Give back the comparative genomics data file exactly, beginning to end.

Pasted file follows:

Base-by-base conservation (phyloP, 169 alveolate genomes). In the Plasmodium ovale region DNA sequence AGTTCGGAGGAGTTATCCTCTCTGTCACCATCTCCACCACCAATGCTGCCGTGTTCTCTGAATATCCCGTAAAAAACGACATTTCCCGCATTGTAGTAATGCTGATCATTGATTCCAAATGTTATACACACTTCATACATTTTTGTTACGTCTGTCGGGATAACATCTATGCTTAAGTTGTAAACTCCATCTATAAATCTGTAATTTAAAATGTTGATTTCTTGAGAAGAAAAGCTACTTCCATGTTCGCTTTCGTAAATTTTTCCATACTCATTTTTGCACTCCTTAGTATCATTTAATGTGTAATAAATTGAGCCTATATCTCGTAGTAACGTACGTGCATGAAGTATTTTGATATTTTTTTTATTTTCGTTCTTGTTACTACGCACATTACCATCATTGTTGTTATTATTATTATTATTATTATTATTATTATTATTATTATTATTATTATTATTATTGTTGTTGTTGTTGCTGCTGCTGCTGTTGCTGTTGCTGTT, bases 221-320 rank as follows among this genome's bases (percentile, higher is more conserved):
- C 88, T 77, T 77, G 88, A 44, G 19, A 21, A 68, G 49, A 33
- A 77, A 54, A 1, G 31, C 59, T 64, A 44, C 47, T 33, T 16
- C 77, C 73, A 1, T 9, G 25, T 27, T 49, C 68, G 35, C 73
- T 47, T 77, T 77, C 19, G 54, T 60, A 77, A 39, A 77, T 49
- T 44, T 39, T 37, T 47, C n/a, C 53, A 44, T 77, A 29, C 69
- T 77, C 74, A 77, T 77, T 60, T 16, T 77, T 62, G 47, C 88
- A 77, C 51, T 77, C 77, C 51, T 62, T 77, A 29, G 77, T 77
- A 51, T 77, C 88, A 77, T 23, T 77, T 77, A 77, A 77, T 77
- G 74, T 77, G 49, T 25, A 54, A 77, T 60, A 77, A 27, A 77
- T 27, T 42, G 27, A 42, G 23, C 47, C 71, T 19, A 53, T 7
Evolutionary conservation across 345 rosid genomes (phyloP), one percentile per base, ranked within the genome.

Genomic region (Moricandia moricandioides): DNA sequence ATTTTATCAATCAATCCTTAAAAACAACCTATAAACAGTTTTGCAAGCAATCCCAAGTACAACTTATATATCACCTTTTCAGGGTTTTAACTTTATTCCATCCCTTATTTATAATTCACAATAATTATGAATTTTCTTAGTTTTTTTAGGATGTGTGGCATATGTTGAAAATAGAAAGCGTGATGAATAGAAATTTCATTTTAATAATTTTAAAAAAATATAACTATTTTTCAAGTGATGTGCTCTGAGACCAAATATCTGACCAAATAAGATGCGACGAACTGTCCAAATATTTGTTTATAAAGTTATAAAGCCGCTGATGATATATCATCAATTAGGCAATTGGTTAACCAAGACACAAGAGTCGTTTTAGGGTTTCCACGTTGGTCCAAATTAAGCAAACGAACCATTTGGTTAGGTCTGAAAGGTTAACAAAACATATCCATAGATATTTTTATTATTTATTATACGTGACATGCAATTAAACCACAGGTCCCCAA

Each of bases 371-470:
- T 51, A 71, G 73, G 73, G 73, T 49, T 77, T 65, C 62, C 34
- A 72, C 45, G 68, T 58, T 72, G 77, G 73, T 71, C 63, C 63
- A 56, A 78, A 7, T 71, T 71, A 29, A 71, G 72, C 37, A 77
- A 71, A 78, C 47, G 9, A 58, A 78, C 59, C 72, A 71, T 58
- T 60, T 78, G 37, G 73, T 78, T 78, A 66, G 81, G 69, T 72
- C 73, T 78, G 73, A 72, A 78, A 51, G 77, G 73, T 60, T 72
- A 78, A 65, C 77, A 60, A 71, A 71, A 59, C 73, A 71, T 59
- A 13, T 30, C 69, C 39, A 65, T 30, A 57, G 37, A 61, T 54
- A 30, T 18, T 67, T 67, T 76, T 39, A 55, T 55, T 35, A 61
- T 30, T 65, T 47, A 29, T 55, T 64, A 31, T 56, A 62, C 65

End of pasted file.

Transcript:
Base-by-base conservation (phyloP, 169 alveolate genomes). In the Plasmodium ovale region DNA sequence AGTTCGGAGGAGTTATCCTCTCTGTCACCATCTCCACCACCAATGCTGCCGTGTTCTCTGAATATCCCGTAAAAAACGACATTTCCCGCATTGTAGTAATGCTGATCATTGATTCCAAATGTTATACACACTTCATACATTTTTGTTACGTCTGTCGGGATAACATCTATGCTTAAGTTGTAAACTCCATCTATAAATCTGTAATTTAAAATGTTGATTTCTTGAGAAGAAAAGCTACTTCCATGTTCGCTTTCGTAAATTTTTCCATACTCATTTTTGCACTCCTTAGTATCATTTAATGTGTAATAAATTGAGCCTATATCTCGTAGTAACGTACGTGCATGAAGTATTTTGATATTTTTTTTATTTTCGTTCTTGTTACTACGCACATTACCATCATTGTTGTTATTATTATTATTATTATTATTATTATTATTATTATTATTATTATTATTATTATTGTTGTTGTTGTTGCTGCTGCTGCTGTTGCTGTTGCTGTT, bases 221-320 rank as follows among this genome's bases (percentile, higher is more conserved):
- C 88, T 77, T 77, G 88, A 44, G 19, A 21, A 68, G 49, A 33
- A 77, A 54, A 1, G 31, C 59, T 64, A 44, C 47, T 33, T 16
- C 77, C 73, A 1, T 9, G 25, T 27, T 49, C 68, G 35, C 73
- T 47, T 77, T 77, C 19, G 54, T 60, A 77, A 39, A 77, T 49
- T 44, T 39, T 37, T 47, C n/a, C 53, A 44, T 77, A 29, C 69
- T 77, C 74, A 77, T 77, T 60, T 16, T 77, T 62, G 47, C 88
- A 77, C 51, T 77, C 77, C 51, T 62, T 77, A 29, G 77, T 77
- A 51, T 77, C 88, A 77, T 23, T 77, T 77, A 77, A 77, T 77
- G 74, T 77, G 49, T 25, A 54, A 77, T 60, A 77, A 27, A 77
- T 27, T 42, G 27, A 42, G 23, C 47, C 71, T 19, A 53, T 7
Evolutionary conservation across 345 rosid genomes (phyloP), one percentile per base, ranked within the genome.

Genomic region (Moricandia moricandioides): DNA sequence ATTTTATCAATCAATCCTTAAAAACAACCTATAAACAGTTTTGCAAGCAATCCCAAGTACAACTTATATATCACCTTTTCAGGGTTTTAACTTTATTCCATCCCTTATTTATAATTCACAATAATTATGAATTTTCTTAGTTTTTTTAGGATGTGTGGCATATGTTGAAAATAGAAAGCGTGATGAATAGAAATTTCATTTTAATAATTTTAAAAAAATATAACTATTTTTCAAGTGATGTGCTCTGAGACCAAATATCTGACCAAATAAGATGCGACGAACTGTCCAAATATTTGTTTATAAAGTTATAAAGCCGCTGATGATATATCATCAATTAGGCAATTGGTTAACCAAGACACAAGAGTCGTTTTAGGGTTTCCACGTTGGTCCAAATTAAGCAAACGAACCATTTGGTTAGGTCTGAAAGGTTAACAAAACATATCCATAGATATTTTTATTATTTATTATACGTGACATGCAATTAAACCACAGGTCCCCAA

Each of bases 371-470:
- T 51, A 71, G 73, G 73, G 73, T 49, T 77, T 65, C 62, C 34
- A 72, C 45, G 68, T 58, T 72, G 77, G 73, T 71, C 63, C 63
- A 56, A 78, A 7, T 71, T 71, A 29, A 71, G 72, C 37, A 77
- A 71, A 78, C 47, G 9, A 58, A 78, C 59, C 72, A 71, T 58
- T 60, T 78, G 37, G 73, T 78, T 78, A 66, G 81, G 69, T 72
- C 73, T 78, G 73, A 72, A 78, A 51, G 77, G 73, T 60, T 72
- A 78, A 65, C 77, A 60, A 71, A 71, A 59, C 73, A 71, T 59
- A 13, T 30, C 69, C 39, A 65, T 30, A 57, G 37, A 61, T 54
- A 30, T 18, T 67, T 67, T 76, T 39, A 55, T 55, T 35, A 61
- T 30, T 65, T 47, A 29, T 55, T 64, A 31, T 56, A 62, C 65